Adaptable Communication System (ACS) for Flexible Communications in the Transport Sector: the AB4Rail project experience

R. Giuliano, F. Mazzenga, A. V. Vegni, A. Vizzarri,, 2021 AEIT International Conference on Electrical and Electronic Technologies for Automotive (2021 AEIT AUTOMOTIVE), Virtual Conference, Nov. 2021
Basic architecture of an ACS-based system

The introduction of GSM-R as a mandatory radio communication system for operational voice and ERTMS/ETCS data communication between rail infrastructure and the train on- board systems has provided a stable pillar for the single European railway area, based on a single radio technology and a single radio spectrum band. In recent years, it has however become clear that placing sole reliance on a single radio technology that is shortly becoming obsolescent is not a viable approach going forward. A more flexible approach is needed for the future based on multi communication technologies. The paper summarizes the characteristics of the adaptable communication system (ACS) technology developed in the railway context as a baseline for the spread of future railway communication system. We outline the application of ACS to other transport sectors such as the automotive one, allowing to introduce a novel and flexible vision of V2X communications based on the abstraction of the underlying communication technologies and on the creation of an overlay mesh-based adaptable communication platform above which applications can negotiate QoS parameters and exchange data without worrying of connectivity aspects including setup/maintenance and drop of connections. Finally, the possibility for ACS to create heterogeneous access network is also discussed.


Emulation of Rail and Automotive Applications based on Adaptable Communication System

A. Calderone, R. Giuliano, 2021 AEIT International Conference on Electrical and Electronic Technologies for Automotive (2021 AEIT AUTOMOTIVE), Virtual Conference, Nov. 2021
ACS Conceptual Diagram

Communication requirements of railway operators for different types of services, including voice, video, railway signalling, data transmission are growing fast. As such requirements on railway communications evolve, there is a need to move towards new telecommunication technologies. The European Railways Train Management System (ERTMS) utilizes the Global System for Mobile Communications – Railway (GSM-R) as the legacy telecommunication network connecting trains with the ground. Such technology is to be substituted since it cannot satisfy an increasing demand of connectivity for new railway applications. Shift2Rail partners have agreed on adopting the Adaptable Communication System (ACS) as the reference system architecture for implementing the successor of the GSM-R. This paper proposes an ACS model along with its implementation, based on solution, which relies on internet protocol suite as an alternative to the deployment of a dedicated network infrastructure. Test results presented and discussed in this article have been used to assess the performance and effectiveness of the proposed solution. Finally, the paper also proposes an extension of the ACS concept from the rail sector to the automotive sector.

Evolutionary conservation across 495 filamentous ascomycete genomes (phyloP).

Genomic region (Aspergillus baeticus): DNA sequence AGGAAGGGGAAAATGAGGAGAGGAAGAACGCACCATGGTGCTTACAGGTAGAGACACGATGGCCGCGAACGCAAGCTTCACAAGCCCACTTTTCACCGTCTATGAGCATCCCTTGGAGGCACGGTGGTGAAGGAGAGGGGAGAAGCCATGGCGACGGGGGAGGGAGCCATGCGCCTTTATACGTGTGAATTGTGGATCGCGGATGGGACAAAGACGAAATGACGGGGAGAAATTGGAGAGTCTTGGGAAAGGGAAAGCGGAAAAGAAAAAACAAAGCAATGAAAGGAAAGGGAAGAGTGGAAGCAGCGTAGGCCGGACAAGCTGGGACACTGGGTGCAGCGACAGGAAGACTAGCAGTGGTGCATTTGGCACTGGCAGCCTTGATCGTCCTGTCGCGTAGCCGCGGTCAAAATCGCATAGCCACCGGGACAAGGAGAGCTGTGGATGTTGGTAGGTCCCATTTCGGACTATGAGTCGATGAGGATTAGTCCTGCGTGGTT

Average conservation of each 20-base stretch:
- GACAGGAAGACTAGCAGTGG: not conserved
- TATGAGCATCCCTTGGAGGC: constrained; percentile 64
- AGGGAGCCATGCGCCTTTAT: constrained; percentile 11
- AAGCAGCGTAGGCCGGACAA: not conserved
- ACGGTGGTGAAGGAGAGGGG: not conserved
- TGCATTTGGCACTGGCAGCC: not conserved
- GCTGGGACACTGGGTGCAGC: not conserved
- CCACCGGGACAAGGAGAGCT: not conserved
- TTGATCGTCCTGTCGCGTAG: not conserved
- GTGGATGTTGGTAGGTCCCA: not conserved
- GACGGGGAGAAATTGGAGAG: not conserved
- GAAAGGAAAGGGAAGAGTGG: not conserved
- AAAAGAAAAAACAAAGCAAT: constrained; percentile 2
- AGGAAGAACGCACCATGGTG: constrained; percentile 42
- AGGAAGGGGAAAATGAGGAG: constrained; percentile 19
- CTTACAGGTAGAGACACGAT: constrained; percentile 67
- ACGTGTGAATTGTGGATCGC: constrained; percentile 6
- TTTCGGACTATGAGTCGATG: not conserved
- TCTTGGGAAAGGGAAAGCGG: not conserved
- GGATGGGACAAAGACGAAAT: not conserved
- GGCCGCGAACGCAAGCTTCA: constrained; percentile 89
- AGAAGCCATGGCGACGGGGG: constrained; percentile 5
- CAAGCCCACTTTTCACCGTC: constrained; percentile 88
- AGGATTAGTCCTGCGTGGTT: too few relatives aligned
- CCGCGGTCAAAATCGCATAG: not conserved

CNN-based Passenger Detector for Public Transport Vehicles

E. Innocenti, R. Giuliano, 2021 AEIT International Conference on Electrical and Electronic Technologies for Automotive (2021 AEIT AUTOMOTIVE), Virtual Conference, Nov. 2021
TABLE Services and Requirements for the Rail Case

Autonomous vehicle technology is becoming relevant not only for researchers but for industries as well. Many studies focus on autonomous cars as primary importance. The growing amount of research enables to improve the economy, safety and the environment. In this paper we want to give attention to the public transport system, more precisely to the bus and train systems. Our study is about the computer vision system and its integration into these vehicles with the aim to recognize passengers waiting at the bus stops or train stations. In particular, the network proposed follows the keypoint estimation approach, which uses a feature extraction backbone in order to generate a low resolution heatmap and, after detecting the peaks on it, regresses to the bounding box sizes and positions. The experimental results achieved an F-Score (β = 2) value of 86% using a ResNet50 backbone.